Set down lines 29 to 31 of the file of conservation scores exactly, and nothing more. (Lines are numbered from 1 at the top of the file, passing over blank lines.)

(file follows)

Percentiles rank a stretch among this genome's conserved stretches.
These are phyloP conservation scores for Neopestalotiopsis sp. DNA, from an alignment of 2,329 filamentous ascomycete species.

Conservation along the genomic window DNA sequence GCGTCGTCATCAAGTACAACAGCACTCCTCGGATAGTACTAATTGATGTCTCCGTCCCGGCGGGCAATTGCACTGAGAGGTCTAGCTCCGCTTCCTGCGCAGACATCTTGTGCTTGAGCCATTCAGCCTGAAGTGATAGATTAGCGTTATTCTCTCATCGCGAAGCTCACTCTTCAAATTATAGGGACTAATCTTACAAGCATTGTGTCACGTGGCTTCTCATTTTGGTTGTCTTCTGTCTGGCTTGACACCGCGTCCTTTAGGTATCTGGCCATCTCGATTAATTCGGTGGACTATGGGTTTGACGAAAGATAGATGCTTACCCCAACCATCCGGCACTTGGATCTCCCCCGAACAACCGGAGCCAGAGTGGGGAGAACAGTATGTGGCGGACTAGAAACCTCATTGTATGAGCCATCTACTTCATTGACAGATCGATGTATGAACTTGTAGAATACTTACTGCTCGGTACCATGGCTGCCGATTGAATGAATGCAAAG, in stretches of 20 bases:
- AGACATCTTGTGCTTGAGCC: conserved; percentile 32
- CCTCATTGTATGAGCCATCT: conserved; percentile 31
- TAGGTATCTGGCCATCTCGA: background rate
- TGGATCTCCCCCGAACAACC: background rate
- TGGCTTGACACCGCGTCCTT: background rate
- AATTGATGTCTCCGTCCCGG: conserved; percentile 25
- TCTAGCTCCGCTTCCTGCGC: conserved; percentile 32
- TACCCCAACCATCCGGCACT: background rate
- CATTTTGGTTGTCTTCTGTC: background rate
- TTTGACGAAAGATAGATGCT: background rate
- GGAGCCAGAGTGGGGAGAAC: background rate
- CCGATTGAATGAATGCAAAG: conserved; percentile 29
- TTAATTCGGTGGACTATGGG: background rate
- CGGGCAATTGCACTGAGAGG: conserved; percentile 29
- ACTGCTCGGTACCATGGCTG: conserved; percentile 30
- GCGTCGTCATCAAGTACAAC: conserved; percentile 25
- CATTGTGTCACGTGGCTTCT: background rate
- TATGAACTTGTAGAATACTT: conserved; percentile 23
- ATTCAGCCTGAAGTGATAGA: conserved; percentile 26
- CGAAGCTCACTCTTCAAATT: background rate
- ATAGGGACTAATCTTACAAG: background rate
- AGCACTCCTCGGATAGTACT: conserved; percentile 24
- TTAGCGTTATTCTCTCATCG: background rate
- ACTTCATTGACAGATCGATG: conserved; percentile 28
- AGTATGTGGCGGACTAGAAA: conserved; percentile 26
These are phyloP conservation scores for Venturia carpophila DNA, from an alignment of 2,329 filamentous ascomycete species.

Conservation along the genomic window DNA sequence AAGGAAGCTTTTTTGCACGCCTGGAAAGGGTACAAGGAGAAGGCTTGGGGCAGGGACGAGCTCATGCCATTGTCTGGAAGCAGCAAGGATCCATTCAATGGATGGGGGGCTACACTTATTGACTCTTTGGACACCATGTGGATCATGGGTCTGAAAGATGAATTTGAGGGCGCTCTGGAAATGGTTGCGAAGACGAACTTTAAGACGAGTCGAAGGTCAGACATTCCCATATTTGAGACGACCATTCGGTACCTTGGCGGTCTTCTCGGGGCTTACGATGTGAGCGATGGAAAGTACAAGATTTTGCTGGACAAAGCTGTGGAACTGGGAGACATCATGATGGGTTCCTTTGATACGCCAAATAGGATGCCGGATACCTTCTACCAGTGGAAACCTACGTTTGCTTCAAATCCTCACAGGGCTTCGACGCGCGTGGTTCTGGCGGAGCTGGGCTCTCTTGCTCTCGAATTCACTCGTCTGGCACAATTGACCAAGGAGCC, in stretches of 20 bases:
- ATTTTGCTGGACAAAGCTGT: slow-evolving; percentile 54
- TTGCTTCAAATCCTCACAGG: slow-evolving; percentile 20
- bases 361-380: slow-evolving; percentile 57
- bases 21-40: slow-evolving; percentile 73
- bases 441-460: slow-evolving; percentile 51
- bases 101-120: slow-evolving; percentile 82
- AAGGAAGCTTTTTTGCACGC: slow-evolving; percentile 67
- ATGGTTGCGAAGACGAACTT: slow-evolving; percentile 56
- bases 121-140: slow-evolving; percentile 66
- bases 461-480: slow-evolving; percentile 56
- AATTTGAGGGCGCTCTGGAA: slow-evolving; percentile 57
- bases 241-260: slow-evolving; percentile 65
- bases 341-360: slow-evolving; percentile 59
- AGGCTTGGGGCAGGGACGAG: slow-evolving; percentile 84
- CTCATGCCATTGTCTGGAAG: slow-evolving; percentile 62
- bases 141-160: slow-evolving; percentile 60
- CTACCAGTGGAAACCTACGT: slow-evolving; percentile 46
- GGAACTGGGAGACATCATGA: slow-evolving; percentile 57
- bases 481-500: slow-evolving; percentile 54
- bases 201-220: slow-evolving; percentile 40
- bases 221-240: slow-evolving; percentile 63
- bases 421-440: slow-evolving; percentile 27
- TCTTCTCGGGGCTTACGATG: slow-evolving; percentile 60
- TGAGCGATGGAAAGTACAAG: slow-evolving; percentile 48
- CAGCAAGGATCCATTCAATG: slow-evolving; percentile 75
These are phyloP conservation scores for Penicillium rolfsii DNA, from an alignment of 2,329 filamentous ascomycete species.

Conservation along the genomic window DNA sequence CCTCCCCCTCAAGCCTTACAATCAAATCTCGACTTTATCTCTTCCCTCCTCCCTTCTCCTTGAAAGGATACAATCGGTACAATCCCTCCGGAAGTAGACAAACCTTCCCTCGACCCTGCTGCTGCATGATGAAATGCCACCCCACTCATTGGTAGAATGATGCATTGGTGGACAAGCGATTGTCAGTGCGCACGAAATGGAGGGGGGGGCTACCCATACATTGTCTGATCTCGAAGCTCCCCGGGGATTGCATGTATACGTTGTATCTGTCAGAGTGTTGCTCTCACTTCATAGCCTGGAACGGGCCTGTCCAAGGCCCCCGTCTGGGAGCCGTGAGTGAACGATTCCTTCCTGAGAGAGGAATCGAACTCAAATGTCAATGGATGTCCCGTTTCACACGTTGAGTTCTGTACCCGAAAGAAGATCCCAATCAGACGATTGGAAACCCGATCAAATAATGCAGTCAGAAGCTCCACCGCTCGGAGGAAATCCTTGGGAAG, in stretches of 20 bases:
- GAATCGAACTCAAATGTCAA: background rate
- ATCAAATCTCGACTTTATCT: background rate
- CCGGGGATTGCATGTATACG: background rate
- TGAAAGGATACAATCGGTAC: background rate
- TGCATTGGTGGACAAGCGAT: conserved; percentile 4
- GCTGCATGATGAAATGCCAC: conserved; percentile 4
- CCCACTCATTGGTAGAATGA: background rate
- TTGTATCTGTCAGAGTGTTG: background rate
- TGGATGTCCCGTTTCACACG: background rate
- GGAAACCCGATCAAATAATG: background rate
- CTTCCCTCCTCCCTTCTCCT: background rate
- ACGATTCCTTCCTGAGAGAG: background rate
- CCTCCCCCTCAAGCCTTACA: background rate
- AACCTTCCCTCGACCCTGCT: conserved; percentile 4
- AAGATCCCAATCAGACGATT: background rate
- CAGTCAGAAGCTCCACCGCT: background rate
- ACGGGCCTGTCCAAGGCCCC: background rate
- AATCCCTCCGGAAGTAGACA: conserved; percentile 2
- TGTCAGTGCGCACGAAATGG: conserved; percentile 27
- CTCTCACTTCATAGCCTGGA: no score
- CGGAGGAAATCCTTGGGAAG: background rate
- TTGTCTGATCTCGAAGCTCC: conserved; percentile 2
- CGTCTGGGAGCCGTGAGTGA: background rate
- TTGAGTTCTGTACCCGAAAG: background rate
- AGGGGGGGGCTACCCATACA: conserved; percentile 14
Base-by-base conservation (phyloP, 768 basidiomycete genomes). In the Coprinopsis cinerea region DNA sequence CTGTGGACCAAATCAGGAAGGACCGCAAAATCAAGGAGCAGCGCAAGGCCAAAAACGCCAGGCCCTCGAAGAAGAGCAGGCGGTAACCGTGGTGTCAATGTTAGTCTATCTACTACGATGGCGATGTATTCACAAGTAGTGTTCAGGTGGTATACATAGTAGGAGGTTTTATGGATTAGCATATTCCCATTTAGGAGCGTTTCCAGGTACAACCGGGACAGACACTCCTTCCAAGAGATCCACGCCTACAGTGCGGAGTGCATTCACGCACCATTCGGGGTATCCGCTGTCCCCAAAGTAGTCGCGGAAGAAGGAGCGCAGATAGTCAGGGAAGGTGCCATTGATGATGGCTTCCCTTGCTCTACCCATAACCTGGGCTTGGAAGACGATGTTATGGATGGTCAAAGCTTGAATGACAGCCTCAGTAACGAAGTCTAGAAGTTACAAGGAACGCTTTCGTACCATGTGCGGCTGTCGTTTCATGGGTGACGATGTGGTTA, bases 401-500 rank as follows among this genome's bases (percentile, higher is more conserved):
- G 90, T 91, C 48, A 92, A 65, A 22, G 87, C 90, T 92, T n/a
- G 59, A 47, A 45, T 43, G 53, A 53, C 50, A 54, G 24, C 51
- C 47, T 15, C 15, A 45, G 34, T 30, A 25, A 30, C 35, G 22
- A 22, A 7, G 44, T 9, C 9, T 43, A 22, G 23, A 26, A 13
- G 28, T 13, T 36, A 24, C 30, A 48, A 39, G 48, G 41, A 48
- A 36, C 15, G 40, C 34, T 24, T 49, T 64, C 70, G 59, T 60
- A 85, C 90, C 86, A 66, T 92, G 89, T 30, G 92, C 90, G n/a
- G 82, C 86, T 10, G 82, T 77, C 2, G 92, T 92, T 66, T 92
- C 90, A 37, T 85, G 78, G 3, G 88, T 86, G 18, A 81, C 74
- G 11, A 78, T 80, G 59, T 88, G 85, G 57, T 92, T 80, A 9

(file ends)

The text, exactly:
These are phyloP conservation scores for Venturia carpophila DNA, from an alignment of 2,329 filamentous ascomycete species.

Conservation along the genomic window DNA sequence AAGGAAGCTTTTTTGCACGCCTGGAAAGGGTACAAGGAGAAGGCTTGGGGCAGGGACGAGCTCATGCCATTGTCTGGAAGCAGCAAGGATCCATTCAATGGATGGGGGGCTACACTTATTGACTCTTTGGACACCATGTGGATCATGGGTCTGAAAGATGAATTTGAGGGCGCTCTGGAAATGGTTGCGAAGACGAACTTTAAGACGAGTCGAAGGTCAGACATTCCCATATTTGAGACGACCATTCGGTACCTTGGCGGTCTTCTCGGGGCTTACGATGTGAGCGATGGAAAGTACAAGATTTTGCTGGACAAAGCTGTGGAACTGGGAGACATCATGATGGGTTCCTTTGATACGCCAAATAGGATGCCGGATACCTTCTACCAGTGGAAACCTACGTTTGCTTCAAATCCTCACAGGGCTTCGACGCGCGTGGTTCTGGCGGAGCTGGGCTCTCTTGCTCTCGAATTCACTCGTCTGGCACAATTGACCAAGGAGCC, in stretches of 20 bases:
- ATTTTGCTGGACAAAGCTGT: slow-evolving; percentile 54